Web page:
“Revolution (La Revolución)”
I have a strong physical resemblance to my mother and father. Physically, it is evident that I am a mix of the two of them. On a very internal level, I hold a piece of each of them and of their previous generations (their expectations, emotions, fears, frustrations, forms of facing daily life, unresolved situations); I contain the process of migration. My construction is not separated from theirs. The work of resolving the previous generations is concentrated in my body. Through my parents, I connect with these generations, and with them I intend to traverse the conflict. When I move, they move; when they move, I move; when we ourselves move, we also move the preceding generations, and the next.
This video is part of “Modelo para Armar: Rehearsing the City”, a series of 6 video-recorded actions realized in Lima, Peru and New York City that demonstrate notions of the city-as-hub, internal migration, and everyday aggression.
Amapola Prada lives and works in Lima, Peru?. Her practice navigates the intimate spaces within human beings unprocessed by consciousness and expressed by non- rational impulses to create symbolic works resonating the social conflicts of everyday life. Her work has been presented by the San Francisco Art Institute; Performa 11; the Hemispheric Institute of Performance and Politics, Belo Horizonte, Brasil; the Museo de Arte Contempora?neo de Oaxaca, Mexico; and the II Bienal Internacional de Performance in Santiago de Chile, Chile. As a Franklin Furnace Fund Fellow, her work was on view at the AC Institute in New York City. She received a BA in Social Psychology from Pontifica Universidad Cato?lica del Peru?.
John G Boehme
DAIS (chaos with chair)
• Building of cultural chaos
• Construct a six inch high four foot by eight foot Dias wearing appropriate blue work wear with the insignia “Artist Working” above the upper right shirt pocket.
• Ciel 13 yrs old changes ringtones on mobile phone (loud)
• Place chair in centre of dias.
• Press record on video camera recording dias with chair.
• Change into appropriate white collar, chair sitting suit with tight collar and tie.
• Apply cologne
• Press stop then rewind on video camera.
• Sit on chair placed in the centre of dias.
• Make eye contact, acknowledging each person in room.
• Stand, Pickup chair and completely demolish dias with chair.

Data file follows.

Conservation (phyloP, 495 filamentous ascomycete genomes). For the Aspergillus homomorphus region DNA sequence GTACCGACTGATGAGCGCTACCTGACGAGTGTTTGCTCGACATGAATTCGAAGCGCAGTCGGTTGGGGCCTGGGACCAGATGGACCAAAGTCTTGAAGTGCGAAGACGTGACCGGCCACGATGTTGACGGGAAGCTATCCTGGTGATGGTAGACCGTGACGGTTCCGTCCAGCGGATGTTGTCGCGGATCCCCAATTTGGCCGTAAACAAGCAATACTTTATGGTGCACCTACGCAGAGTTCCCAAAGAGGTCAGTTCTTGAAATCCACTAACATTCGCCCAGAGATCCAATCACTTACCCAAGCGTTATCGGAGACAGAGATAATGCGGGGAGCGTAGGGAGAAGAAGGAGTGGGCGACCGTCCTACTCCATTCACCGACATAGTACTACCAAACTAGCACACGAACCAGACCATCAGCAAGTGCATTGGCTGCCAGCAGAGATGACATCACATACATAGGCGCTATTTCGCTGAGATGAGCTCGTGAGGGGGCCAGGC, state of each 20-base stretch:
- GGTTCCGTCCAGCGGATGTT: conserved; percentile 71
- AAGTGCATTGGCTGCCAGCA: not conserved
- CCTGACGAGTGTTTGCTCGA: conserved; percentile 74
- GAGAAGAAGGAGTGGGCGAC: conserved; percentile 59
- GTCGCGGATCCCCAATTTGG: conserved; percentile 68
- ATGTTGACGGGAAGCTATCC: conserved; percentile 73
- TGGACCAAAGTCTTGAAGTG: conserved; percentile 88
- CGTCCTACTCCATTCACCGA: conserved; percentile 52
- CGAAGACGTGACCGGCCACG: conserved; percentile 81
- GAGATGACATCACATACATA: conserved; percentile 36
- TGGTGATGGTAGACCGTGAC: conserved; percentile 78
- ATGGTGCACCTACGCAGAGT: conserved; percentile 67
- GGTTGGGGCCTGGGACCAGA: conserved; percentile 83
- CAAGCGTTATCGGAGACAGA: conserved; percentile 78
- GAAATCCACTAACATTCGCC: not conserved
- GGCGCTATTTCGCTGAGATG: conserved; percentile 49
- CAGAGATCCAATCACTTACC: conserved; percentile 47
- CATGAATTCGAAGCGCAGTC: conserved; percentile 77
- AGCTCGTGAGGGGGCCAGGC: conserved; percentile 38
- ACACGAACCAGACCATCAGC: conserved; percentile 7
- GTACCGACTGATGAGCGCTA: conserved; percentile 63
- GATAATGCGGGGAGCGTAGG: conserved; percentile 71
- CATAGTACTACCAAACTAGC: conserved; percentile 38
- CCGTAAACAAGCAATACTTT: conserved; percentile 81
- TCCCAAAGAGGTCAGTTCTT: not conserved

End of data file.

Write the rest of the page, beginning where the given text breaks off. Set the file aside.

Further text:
• Place chair in centre of dias remains.
• Press play on video camera attached to video projector project intact dias with chair in centre.
• Leave space.
As a widespread ceremonial ritual of the industrial age, sport is remarkable for its ability to express two apparently contradictory sets of qualities: on the one hand, modernity, abstraction, efficiency, science, concept, and mind; on the other, the past, archaism, worship, emotionality, sex and the body.
-Varda Burstyn, The Rites of Men: Manhood, Politics and the Culture of Sport.
Professional sports has paralleled the emergence of capitalism, developing recreational activity into a secular religion. Sports are the arena where the social and political tensions are remorselessly played out. The language of sports is the language of war, struggle, and conquest. Terms such as offense, defense, and sudden-death overtime, provide evidence of the codified nature of its conflict.
The adoration of the hero makes sports the sanctioned site for eroticism, and the idealization of the body. Professional athletes have used the cultural space awarded to them to articulate views on class, race and economic struggles. Obsessive “fan” culture serves as a release for otherwise expressed communal energy
moment of unpredictability and infinite potential where the underdog might triumph. Sport can be precarious, dangerous and seductive – all qualities embodied in works of ceramic and glass.
Channeling the historical connections between art and sports, manifest in society’s idealization of the body and its attendant homoerotic fetishism, this program will interrogate not specific contests or competitions, but rather those subjects within sports that “jump the hurdle” and “cross the line.”
John G. Boehme’s early art practice included painting, sculpture, performance video and digital technology, installation and photography. Boehme describes recent work as “trans-disciplinary” often employing performance, video, audio and objects in a number pieces simultaneously, Boehme is not constrained to any particular creative mode and therefore utilizes integrated approaches to realize the work. John continues to have exhibitions, screenings and festivals across Canada, the Americas, United Kingdom, Europe and China. John is an adjunct faculty at University of Victoria, Camosun and Brentwood Colleges.